Problem 66: Diophantine equation

(see projecteuler.net/problem=66)

Consider quadratic Diophantine equations of the form:
x^2 - D * y^2 = 1

For example, when D=13, the minimal solution in x is 649^2 - 13 * 1802 = 1.

It can be assumed that there are no solutions in positive integers when D is square.

By finding minimal solutions in x for D = { 2, 3, 5, 6, 7 }, we obtain the following:

3^2 - 2 * 2^2 = 1
2^2 - 3 * 1^2 = 1
9^2 - 5 * 4^2 = 1
5^2 - 6 * 2^2 = 1
8^2 - 7 * 3^2 = 1

Hence, by considering minimal solutions in x for D <= 7, the largest x is obtained when D=5.

Find the value of D <= 1000 in minimal solutions of x for which the largest value of x is obtained.

Algorithm

I didn't know anything about Pell's equation before I started solving this problem.
There is a Wikipedia article about it (en.wikipedia.org/wiki/Pell's_equation) where it becomes obvious that some numbers will be large.
In fact, too large for C++'s native data types. That means that my BigNum class (see my toolbox) has to be used.

My program computes the continuous fractions of x and y (see problem 64) and stops as soon as it finds a solution:
x^2 - D * y^2 = 1
I wasn't willing to add the code for subtraction to my BigNum class because the formula can be rewritten as:
x^2 = 1 + D * y^2

My code

… was written in C++11 and can be compiled with G++, Clang++, Visual C++. You can download it, too.

#include <cmath>
#include <iostream>
#include <vector>
 
// store single digits with lowest digits first
// e.g. 1024 is stored as { 4,2,0,1 }
// only non-negative numbers supported
struct BigNum : public std::vector<unsigned int>
{
// string conversion works only properly when MaxDigit is a power of 10
static const unsigned int MaxDigit = 1000000000;
 
// store a non-negative number
BigNum(unsigned long long x = 0)
{
do
{
push_back(x % MaxDigit);
x /= MaxDigit;
} while (x > 0);
}
 
// add two big numbers
BigNum operator+(const BigNum& other) const
{
auto result = *this;
// add in-place, make sure it's big enough
if (result.size() < other.size())
result.resize(other.size(), 0);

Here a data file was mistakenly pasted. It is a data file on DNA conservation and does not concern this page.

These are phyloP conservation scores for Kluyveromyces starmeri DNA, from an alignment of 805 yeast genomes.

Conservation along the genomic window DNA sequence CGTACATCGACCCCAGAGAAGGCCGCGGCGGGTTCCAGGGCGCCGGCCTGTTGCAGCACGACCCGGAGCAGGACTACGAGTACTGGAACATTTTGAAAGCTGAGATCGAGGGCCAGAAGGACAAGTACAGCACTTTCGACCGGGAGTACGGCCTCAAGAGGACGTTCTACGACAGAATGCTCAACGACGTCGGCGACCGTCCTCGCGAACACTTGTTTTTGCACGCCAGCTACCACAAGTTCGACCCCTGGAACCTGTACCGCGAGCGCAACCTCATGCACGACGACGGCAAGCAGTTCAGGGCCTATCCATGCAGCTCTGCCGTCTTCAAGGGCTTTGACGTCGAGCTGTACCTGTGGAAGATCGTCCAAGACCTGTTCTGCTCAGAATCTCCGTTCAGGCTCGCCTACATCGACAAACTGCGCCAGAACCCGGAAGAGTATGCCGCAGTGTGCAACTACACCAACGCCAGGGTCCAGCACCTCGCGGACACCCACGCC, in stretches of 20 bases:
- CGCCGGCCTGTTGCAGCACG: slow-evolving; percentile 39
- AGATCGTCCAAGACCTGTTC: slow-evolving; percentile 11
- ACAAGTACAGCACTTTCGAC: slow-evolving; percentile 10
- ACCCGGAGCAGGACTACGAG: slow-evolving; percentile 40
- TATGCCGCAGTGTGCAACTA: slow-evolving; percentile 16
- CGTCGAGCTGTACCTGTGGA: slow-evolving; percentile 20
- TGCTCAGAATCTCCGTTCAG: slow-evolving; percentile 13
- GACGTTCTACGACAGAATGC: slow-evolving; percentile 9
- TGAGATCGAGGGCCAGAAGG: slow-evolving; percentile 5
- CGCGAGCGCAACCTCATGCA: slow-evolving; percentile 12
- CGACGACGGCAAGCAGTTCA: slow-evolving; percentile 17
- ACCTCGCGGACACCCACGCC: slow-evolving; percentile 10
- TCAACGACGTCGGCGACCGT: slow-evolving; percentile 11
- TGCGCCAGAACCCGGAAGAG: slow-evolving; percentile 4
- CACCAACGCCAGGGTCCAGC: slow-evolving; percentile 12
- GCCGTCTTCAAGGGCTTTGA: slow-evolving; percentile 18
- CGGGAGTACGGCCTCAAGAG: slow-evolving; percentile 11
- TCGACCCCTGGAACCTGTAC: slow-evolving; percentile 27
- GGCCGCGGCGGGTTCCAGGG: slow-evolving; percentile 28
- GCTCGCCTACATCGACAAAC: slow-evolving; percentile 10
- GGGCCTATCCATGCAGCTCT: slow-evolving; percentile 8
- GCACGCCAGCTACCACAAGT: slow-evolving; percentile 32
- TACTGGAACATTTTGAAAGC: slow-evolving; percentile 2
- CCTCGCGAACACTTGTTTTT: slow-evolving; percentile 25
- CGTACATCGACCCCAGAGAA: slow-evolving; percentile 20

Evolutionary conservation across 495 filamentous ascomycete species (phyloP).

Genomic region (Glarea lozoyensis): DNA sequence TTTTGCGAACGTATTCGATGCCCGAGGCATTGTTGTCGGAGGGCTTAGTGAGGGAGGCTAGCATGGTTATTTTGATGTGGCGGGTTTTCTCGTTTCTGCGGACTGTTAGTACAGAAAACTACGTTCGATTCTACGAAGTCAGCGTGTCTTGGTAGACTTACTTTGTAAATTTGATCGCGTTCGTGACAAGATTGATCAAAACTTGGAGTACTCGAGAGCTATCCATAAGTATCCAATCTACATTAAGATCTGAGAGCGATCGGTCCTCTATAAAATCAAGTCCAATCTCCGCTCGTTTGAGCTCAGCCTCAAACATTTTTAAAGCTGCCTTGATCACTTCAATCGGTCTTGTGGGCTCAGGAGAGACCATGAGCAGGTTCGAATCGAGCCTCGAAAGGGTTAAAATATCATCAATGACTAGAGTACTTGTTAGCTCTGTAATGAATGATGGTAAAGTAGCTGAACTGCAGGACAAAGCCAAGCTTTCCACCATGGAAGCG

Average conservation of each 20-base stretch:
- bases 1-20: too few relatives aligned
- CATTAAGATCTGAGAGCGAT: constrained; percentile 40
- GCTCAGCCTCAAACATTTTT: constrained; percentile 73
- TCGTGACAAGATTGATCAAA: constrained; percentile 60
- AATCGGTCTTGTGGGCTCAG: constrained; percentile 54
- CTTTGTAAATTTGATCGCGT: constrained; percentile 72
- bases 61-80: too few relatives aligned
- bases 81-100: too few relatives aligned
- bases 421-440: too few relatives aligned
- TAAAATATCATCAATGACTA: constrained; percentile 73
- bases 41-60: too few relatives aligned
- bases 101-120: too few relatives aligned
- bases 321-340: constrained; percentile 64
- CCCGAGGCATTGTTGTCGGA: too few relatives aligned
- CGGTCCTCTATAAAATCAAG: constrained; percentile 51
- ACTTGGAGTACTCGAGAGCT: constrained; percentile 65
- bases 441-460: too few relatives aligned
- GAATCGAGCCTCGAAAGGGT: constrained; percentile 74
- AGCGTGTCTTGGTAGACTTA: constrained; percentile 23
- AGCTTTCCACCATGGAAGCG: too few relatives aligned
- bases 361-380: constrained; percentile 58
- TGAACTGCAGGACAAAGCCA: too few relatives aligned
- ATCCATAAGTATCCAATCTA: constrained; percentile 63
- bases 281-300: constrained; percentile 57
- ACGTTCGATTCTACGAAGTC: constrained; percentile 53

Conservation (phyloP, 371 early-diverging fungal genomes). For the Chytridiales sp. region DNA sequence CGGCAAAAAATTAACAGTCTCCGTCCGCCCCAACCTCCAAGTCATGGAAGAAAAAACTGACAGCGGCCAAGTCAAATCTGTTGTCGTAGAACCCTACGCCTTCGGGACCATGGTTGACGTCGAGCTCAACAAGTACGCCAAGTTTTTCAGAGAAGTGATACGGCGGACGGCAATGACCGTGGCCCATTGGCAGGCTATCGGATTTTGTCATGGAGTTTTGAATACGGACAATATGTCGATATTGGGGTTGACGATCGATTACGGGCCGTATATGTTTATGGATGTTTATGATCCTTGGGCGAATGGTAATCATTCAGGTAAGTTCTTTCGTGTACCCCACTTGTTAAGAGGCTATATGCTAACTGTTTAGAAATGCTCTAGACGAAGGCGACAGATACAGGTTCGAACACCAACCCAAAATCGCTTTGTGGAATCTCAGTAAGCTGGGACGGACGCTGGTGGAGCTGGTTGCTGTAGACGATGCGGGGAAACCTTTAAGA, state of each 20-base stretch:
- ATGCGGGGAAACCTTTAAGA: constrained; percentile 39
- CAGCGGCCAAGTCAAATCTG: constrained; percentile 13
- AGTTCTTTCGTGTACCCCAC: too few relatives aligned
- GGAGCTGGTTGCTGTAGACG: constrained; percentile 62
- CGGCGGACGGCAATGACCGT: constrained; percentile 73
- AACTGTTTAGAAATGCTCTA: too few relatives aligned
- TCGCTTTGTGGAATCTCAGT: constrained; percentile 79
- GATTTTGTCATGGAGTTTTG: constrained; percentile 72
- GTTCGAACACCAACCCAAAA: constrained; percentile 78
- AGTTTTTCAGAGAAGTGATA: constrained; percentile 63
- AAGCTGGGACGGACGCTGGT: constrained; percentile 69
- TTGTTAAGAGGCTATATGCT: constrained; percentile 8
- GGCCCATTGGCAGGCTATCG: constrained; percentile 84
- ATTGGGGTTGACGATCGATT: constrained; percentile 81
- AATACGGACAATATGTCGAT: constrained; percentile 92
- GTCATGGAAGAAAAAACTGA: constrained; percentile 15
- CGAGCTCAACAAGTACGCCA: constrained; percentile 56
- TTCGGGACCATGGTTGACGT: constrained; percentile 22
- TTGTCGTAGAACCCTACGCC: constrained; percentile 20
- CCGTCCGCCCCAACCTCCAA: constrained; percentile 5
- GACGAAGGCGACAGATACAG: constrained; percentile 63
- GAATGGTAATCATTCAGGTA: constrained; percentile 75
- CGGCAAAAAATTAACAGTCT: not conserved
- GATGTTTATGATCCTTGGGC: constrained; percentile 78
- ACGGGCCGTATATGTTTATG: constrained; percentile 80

unsigned int carry = 0;
for (size_t i = 0; i < result.size(); i++)
{
carry += result[i];
if (i < other.size())
carry += other[i];
else
if (carry == 0)
return result;
 
if (carry < MaxDigit)
{
// no overflow
result[i] = carry;
carry = 0;
}
else
{
// yes, we have an overflow
result[i] = carry - MaxDigit;
carry = 1;
}
}
 
if (carry > 0)
result.push_back(carry);
 
return result;
}
 
// multiply a big number by an integer
BigNum operator*(unsigned int factor) const
{
// faster multiplication possible ?
if (factor == 0)
return 0;
if (factor == 1)
return *this;
if (factor == MaxDigit)
{
auto result = *this;
result.insert(result.begin(), 0);
return result;
}
// might be slower but avoids nasty overflows
if (factor > MaxDigit)
return *this * BigNum(factor);
 
unsigned long long carry = 0;
auto result = *this;
for (auto& i : result)
{
carry += i * (unsigned long long)factor;
i = carry % MaxDigit;
carry /= MaxDigit;
}
// store remaining carry in new digits
while (carry > 0)
{
result.push_back(carry % MaxDigit);
carry /= MaxDigit;
}
 
return result;
}
 
// multiply two big numbers
BigNum operator*(const BigNum& other) const
{
// multiply single digits of "other" with the current object
BigNum result = 0;
for (int i = (int)other.size() - 1; i >= 0; i--)
result = result * MaxDigit + (*this * other[i]);
 
return result;
}
 
// compare two big numbers
bool operator<(const BigNum& other) const
{
if (size() < other.size())
return true;
if (size() > other.size())
return false;
for (int i = (int)size() - 1; i >= 0; i--)
{
if (operator[](i) < other[i])
return true;
if (operator[](i) > other[i])
return false;
}
return false;
}
};
 
int main()
{
unsigned int limit = 1000;
std::cin >> limit;
 
// initial solutions